I am building a simple circuit using PT7C4511 PLL Clock Multiplier. This chip has an OE pin that stops the output when LOW. By default (with no external signal driving it) it stays HIGH because of a built-in pull-up (270K).
What I want to do is to turn on and off the chip's output using a 2-pin header. However, I want it to be working when the header is shorted, and stop the output otherwise. To achieve this, I have connected 40K pull-down to OE pin, strong enough to overcome the internal pull-up, but not too strong, so that when OE is shorted to VCC, the pin can easily go HIGH again.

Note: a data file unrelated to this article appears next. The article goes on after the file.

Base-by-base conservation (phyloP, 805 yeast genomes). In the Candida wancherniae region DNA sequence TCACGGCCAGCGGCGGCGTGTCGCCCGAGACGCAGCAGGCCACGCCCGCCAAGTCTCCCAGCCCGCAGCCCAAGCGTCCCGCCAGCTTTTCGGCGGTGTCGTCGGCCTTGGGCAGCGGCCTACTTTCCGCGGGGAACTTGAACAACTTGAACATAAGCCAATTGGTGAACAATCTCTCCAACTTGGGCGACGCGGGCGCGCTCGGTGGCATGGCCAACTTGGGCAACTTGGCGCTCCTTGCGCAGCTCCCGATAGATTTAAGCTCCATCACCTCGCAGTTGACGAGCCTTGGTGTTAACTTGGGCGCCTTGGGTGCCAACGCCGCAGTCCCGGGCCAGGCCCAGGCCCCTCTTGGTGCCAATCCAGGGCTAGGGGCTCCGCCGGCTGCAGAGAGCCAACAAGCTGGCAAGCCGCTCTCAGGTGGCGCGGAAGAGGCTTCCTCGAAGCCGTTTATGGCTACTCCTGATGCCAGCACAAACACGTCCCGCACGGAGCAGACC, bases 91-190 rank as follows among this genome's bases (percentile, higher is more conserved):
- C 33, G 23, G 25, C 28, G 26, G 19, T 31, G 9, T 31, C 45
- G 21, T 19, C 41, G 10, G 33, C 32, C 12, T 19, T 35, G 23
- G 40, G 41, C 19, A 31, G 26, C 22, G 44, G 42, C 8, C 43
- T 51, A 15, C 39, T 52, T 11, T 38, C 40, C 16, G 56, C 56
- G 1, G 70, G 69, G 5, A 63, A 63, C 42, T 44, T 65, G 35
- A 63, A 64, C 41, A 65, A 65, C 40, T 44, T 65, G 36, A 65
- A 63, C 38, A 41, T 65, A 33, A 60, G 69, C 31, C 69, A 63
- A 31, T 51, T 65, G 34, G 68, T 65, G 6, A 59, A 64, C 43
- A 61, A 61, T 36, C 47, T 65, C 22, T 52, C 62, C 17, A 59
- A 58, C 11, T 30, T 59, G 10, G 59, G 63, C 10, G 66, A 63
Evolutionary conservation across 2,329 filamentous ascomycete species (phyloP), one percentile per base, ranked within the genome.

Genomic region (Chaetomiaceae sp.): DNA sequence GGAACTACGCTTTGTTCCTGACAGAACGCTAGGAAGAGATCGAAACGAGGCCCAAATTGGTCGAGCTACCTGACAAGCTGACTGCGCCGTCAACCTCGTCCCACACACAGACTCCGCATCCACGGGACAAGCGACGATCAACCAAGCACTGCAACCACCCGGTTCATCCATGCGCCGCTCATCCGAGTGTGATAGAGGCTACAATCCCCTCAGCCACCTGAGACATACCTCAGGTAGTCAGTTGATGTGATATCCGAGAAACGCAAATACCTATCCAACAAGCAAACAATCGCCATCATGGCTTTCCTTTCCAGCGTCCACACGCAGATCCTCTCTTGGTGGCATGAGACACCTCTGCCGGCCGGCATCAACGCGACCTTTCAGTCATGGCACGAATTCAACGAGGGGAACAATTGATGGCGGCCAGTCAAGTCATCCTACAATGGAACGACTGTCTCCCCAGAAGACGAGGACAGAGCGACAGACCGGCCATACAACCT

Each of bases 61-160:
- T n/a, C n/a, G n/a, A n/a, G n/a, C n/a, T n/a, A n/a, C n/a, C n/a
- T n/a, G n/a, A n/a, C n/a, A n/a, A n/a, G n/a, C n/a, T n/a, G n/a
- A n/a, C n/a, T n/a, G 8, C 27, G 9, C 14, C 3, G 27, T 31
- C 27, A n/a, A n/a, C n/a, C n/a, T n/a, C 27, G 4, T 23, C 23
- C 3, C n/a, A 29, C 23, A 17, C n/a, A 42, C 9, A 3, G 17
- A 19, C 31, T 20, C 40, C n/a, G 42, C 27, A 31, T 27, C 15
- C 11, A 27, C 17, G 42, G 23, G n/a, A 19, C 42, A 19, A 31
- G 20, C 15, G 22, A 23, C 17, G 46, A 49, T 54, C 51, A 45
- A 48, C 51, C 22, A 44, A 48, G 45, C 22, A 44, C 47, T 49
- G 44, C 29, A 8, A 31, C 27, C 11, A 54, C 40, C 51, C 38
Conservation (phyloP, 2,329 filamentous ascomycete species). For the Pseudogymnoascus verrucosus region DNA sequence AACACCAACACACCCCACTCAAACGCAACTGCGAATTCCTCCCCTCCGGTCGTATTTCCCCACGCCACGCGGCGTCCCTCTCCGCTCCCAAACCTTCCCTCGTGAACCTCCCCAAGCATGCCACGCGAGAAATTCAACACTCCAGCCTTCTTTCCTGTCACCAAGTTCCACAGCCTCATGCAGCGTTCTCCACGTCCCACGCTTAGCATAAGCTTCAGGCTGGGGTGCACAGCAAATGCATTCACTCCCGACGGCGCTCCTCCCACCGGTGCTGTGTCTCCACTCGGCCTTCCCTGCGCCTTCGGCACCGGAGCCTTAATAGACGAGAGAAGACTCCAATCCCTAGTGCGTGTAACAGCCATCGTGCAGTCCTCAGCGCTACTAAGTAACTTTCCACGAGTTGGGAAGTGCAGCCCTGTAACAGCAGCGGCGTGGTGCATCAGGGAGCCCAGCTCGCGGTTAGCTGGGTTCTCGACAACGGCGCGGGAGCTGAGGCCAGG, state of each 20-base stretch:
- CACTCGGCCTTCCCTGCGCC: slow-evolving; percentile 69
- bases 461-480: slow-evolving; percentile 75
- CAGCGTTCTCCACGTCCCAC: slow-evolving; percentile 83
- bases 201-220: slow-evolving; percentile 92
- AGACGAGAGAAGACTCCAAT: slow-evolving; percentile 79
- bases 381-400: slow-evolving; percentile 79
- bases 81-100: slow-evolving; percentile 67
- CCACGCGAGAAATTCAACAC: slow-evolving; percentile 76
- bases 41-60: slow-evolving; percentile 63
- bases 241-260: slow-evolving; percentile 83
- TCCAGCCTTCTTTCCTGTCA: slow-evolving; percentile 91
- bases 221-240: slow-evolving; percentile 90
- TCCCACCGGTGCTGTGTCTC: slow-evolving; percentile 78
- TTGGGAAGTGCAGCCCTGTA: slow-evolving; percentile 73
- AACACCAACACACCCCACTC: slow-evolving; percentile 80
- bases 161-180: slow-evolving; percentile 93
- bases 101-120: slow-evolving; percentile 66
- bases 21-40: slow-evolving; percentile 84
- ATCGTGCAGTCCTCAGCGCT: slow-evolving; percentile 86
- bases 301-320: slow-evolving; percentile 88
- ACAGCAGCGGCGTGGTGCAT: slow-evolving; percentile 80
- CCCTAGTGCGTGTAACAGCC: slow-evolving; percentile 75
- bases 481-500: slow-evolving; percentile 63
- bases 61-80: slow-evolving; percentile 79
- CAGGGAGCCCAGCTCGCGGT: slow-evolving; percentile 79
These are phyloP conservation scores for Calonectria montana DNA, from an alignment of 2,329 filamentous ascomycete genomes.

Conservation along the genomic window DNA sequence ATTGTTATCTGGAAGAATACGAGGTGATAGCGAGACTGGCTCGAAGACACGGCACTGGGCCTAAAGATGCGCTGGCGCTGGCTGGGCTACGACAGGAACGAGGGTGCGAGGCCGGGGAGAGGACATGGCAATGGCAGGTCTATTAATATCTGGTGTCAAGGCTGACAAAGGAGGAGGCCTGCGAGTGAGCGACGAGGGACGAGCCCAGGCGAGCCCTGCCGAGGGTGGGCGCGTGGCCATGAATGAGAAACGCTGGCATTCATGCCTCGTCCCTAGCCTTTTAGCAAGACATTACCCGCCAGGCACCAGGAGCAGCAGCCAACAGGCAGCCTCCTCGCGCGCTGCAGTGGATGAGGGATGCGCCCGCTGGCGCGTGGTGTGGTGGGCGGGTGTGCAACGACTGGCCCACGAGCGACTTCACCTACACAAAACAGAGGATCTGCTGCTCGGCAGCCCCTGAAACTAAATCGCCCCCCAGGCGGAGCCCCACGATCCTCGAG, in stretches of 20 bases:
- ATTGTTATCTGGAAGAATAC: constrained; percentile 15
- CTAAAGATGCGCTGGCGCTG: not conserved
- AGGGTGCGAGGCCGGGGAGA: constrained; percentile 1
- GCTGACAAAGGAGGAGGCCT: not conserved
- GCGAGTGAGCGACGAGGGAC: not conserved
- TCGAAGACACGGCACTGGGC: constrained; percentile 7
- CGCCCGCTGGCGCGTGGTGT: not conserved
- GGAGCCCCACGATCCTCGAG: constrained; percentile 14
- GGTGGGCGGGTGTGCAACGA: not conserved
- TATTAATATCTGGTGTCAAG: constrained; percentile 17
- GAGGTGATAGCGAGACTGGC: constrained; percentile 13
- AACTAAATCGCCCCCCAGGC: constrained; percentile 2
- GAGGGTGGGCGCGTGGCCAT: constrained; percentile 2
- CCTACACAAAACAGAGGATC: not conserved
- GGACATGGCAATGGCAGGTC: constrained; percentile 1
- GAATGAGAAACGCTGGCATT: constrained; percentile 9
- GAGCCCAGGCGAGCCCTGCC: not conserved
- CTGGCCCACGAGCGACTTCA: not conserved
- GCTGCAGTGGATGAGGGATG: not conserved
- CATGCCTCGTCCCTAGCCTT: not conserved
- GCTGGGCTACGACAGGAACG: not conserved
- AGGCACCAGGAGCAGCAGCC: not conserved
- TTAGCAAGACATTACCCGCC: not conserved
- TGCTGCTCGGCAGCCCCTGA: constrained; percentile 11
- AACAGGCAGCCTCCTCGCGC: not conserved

I showed this to a friend with more experience in EE and while he agreed that it should work, he wasn't too excited about the design. He could not point to a specific issue, but the whole thing "smelled" to him.
Is he right? Why?
Well, you can't really remove that 270K pull-up, so that just means you have to use a significantly smaller (stronger) pull-down. Also, as an on-chip resistor, the precise value of that pull-up is not going to be very well controlled and could vary by quite a bit. I would recommend going even smaller on the pull-down, perhaps 10k or even 4.7k or 1k.